During this session, you will also be taken through the whole hypnosis technique and get a description of how you will be taken through it. Any questions and concerns you may have about the therapy will be answered by the hypnotherapist.
Based on the information that will be collected about your case, the hypnotherapist will create a plan that is designed to help you achieve the kind of results you are looking for.
After that, you will begin your hypnotherapy session by being guided into a state of relaxation and calmness and then into the hypnotic state.
Here, the main causes of your sleep disorder will be uncovered and they will be addressed through various forms of therapies based on the strategy the hypnotherapist you are working with uses.
The number of sessions you may require to get better depends on the degree of your case. There are people who take 3 sessions and get well while others may take more or less than that.
After the sessions, the hypnotherapist will determine how much of an impact the sessions have had on you and see which step to take next.
You may also be taught self-hypnosis techniques to help you have an easier time sleeping at home.
Hypnosis is most effective when combined with other sleep improvement interventions such as Cognitive Based Therapy for Insomnia (CBT-I), mindfulness, psychotherapy, physiotherapy, or even relaxation techniques.
It is also advised that you seek to ensure that the hypnotherapist you choose to work with knows other methods of sleep improvement and uses them all together in a way that is approved by the clinical research literature.
Although hypnosis is potentially effective on its own, it works best on the patient when used alongside other well-known techniques.
It is also worth noting that not all people respond well to hypnosis. Some people are easily hypnotized while others find it hard to get into the hypnotic state.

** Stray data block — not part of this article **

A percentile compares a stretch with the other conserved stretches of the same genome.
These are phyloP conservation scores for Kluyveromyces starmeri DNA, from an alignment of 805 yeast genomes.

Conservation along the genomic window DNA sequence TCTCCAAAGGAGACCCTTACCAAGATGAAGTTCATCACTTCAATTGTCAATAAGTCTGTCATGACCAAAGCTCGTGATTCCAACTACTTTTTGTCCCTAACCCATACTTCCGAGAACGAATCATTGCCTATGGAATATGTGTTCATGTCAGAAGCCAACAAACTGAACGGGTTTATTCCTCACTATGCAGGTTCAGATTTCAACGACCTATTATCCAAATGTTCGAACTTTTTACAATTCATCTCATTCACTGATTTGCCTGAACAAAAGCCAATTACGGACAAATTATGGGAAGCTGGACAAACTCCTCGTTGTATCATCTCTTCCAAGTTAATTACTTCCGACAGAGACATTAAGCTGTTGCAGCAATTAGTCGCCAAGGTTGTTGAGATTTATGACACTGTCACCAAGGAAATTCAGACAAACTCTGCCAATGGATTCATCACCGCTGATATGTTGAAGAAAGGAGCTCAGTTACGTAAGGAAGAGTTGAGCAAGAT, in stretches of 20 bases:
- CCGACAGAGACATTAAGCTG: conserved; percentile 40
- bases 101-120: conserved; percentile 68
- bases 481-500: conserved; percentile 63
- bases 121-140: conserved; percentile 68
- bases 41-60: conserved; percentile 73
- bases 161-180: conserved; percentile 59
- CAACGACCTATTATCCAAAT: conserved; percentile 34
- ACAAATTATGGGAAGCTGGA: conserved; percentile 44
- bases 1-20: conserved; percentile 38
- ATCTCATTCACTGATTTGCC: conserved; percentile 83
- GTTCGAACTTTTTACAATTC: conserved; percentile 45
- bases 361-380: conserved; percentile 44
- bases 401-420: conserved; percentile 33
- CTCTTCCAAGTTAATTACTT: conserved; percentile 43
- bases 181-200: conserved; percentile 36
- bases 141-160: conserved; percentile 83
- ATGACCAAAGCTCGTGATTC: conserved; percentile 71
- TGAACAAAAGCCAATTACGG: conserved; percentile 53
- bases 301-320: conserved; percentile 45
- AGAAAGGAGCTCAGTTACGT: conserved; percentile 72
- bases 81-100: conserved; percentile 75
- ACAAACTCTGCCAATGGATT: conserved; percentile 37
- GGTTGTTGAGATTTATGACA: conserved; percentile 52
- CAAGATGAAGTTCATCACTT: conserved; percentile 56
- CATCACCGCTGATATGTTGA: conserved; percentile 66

Hypnosis works well when you are easily hypnotizable.
It is also critical that you visit a doctor before you get into hypnotherapy so that you are sure what the cause of your sleep issue is.
It may be an acute cause like anxiety, stress or depression or an underlying chronic disease, effects of drugs, or biological dysfunction.
Visiting a doctor also helps you know if your sleep condition can be treated through hypnosis and if you are a good fit for the hypnotic strategy.
What Research Says About it
There has been a moderate amount of research on hypnosis that is designed for sleeping conditions over the years.
A study that was done on understanding the idea of hypnotherapy on managing different sleep disorders showed that acute insomnia as well as chronic insomnia do respond to hypnotherapy and relaxation techniques together with instructions on sleep hygiene (3)(4).
It also revealed that hypnotherapy has shown rewarding results with sleep terrors, nightmares, and parasomnias especially for sleepwalking, bedwetting, and rocking of the head as well as the body.
Another study found that due to the various features of hypnosis like increased suggestibility, imagery rehearsal, relaxation, cognitive restructuring, post-hypnotic suggestions, and the ability to access emotions and cognition in the preconscious level of the mind, different disorders such as parasomnias and insomnia not to mention mood and anxiety-related disorders can respond to the hypnotic intervention (5).
Also, another study carried out by sleep researchers, Björn Rasch and Maren Cordi, from the universities of Fribourg and Zurich concluded that hypnosis has a positive effect on sleep quality to an extent that is surprising if you consider how it influences the Slow-Wave Sleep (SWS) (6).
While hypnosis has shown to be quite promising, many researchers have recommended more research on the technique.
It has also proven difficult for researchers to carry out randomized controlled trials that are double-blind on hypnotherapy since it requires a good relationship to be created between the therapist and patient (10).
This being the case, more future research that is well-established will help us understand the true potential abilities of hypnotherapy.
In essence, hypnosis as a complementary intervention for sleeping disorders when used together with other techniques brings about good results for many people but future research studies that work with larger sample sizes, high-quality methodology, and improved study design will help us be sure about the effectiveness of hypnosis on sleeping disorders.